An objective function is generated which corresponds to the fluid flow in the well bores. The objective function may also include constraint violation penalties which correspond to the soft constraints and soft constraint equations. The objective function is then optimized utilizing the component flow rate equations and the constraint equations to determine an enhanced allocation of fluid flow rates among the well bores. If necessary, soft constraints may be violated to achieve a feasible solution to the optimizing of the objective function. The presence of the constraint violation penalties allows the soft constraints to be violated while still satisfying a corresponding constraint equation. The fluid flow rates are then allocated among the well bores as determined by the optimizing of the objective function.
The soft constraints may be prioritized as to which of the soft constraints should be most difficult to violate if necessary to achieve a feasible solution to the optimization of the objective function. Weighting scale factors may be associated with the constraint violation penalties in the objective function.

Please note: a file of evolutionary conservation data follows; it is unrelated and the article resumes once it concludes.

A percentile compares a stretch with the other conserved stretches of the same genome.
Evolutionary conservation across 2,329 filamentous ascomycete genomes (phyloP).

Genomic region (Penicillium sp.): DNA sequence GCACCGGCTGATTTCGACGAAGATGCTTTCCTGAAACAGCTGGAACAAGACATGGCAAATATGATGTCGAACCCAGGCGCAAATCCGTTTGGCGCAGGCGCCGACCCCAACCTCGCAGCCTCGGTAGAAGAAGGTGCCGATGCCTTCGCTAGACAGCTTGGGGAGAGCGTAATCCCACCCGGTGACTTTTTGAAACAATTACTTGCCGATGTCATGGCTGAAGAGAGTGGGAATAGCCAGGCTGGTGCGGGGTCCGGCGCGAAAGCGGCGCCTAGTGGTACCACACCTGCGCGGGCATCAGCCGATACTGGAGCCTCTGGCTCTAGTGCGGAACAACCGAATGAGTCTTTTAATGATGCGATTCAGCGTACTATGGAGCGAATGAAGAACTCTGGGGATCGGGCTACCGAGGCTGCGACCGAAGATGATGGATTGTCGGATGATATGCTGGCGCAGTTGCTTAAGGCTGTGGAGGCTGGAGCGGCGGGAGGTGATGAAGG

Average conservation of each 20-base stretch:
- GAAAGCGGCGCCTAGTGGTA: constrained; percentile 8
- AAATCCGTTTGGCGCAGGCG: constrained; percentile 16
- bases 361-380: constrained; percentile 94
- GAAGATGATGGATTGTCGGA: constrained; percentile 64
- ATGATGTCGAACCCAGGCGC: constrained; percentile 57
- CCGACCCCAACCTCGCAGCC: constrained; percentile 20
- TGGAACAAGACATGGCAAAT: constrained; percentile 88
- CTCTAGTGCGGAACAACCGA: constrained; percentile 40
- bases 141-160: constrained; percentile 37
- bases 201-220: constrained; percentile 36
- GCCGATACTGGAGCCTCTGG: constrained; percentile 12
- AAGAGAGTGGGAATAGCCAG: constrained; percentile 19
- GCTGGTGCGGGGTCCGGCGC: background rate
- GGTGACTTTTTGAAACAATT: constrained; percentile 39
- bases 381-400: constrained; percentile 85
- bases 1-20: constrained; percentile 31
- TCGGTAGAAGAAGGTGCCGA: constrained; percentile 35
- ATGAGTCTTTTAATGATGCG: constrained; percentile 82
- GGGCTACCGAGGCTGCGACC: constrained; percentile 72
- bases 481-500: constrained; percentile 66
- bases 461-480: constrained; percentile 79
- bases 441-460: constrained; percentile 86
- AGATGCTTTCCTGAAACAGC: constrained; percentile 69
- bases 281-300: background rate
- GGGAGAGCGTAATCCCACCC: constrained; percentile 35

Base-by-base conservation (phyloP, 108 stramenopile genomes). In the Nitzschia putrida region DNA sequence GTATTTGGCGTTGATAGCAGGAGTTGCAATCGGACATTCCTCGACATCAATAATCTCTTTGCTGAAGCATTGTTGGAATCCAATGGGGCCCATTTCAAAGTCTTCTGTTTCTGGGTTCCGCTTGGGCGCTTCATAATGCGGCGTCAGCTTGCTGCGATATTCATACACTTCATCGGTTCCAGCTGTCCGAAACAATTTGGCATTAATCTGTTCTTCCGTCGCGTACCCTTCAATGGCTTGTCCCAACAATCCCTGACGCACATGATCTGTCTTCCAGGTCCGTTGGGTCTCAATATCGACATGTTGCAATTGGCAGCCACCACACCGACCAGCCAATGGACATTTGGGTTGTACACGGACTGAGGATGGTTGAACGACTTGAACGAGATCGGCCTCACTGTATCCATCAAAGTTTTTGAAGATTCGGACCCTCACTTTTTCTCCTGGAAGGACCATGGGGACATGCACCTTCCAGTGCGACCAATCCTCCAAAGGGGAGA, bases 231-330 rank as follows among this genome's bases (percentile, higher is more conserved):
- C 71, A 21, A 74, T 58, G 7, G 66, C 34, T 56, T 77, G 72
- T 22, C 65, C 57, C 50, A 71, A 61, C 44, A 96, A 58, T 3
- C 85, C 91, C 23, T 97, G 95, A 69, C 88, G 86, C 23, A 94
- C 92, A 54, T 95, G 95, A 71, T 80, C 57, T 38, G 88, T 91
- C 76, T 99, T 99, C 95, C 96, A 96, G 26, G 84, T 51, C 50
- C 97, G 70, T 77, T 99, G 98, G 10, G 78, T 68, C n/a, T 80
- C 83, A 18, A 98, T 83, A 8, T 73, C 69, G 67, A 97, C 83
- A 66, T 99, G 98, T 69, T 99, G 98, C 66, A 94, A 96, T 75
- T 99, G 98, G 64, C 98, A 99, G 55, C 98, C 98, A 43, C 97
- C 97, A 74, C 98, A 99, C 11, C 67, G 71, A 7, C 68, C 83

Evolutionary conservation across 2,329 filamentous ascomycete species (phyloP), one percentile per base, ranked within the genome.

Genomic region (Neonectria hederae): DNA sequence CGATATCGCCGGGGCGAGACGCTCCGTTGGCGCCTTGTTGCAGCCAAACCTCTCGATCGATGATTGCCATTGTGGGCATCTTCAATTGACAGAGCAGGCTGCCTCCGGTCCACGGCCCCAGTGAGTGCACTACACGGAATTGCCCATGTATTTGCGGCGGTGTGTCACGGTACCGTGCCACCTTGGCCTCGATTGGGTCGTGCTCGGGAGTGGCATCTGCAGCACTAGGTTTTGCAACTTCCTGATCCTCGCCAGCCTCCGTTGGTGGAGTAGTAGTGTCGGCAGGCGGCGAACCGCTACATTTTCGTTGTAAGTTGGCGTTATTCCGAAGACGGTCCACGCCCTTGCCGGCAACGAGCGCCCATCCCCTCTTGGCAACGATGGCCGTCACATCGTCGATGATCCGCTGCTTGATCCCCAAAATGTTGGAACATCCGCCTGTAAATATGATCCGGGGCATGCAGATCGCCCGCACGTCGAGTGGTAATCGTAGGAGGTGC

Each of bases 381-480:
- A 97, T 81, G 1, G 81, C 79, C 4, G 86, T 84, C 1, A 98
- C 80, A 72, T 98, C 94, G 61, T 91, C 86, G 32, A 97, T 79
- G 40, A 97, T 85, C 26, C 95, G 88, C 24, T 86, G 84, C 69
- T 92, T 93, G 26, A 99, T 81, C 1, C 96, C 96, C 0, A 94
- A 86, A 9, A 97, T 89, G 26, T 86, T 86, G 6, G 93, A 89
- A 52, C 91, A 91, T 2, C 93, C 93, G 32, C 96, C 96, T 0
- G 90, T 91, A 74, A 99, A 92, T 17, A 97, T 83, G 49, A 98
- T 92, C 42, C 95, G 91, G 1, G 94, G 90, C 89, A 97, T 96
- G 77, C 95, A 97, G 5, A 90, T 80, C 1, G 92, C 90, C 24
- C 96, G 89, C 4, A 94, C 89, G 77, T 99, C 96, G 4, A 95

The weighting scale factors may be weighted in accordance with the prioritization of the soft constraints to make higher priority soft constraints more difficult to violate than lower priority soft constraints.
Flow rates between select well bores may have their flow rates related. In particular, well bores exhibiting similar flow characteristics, such as gas-to-oil ratio (GOR) or water-to-oil ratio (WOR), may have their well rates related to one another. Again, constraint equations can be generated for these related well bore flow rates. The enhanced allocation of flow rates among the related well bores will then be related or tied to one another.
In another aspect of this invention, the simulated well bores include a plurality of completion elements and the reservoir or reservoirs include a plurality of reservoir elements. The reservoir simulator is run to determine pressures in the reservoir elements and in the completion elements and to determine fluid flows in the completion elements of at least two components, i.e., oil and water, due to the pressure draw down between the reservoir elements and the completion elements. Fluid flow component rate data points are then generated over a range of fluid flows for each well bore. The data points are ideally generated by scaling and summing the fluid flows in the completion elements based upon the component flow rates determined by an initial simulator run and in relation to an incremented range of pressure draw downs between the reservoir and completion elements.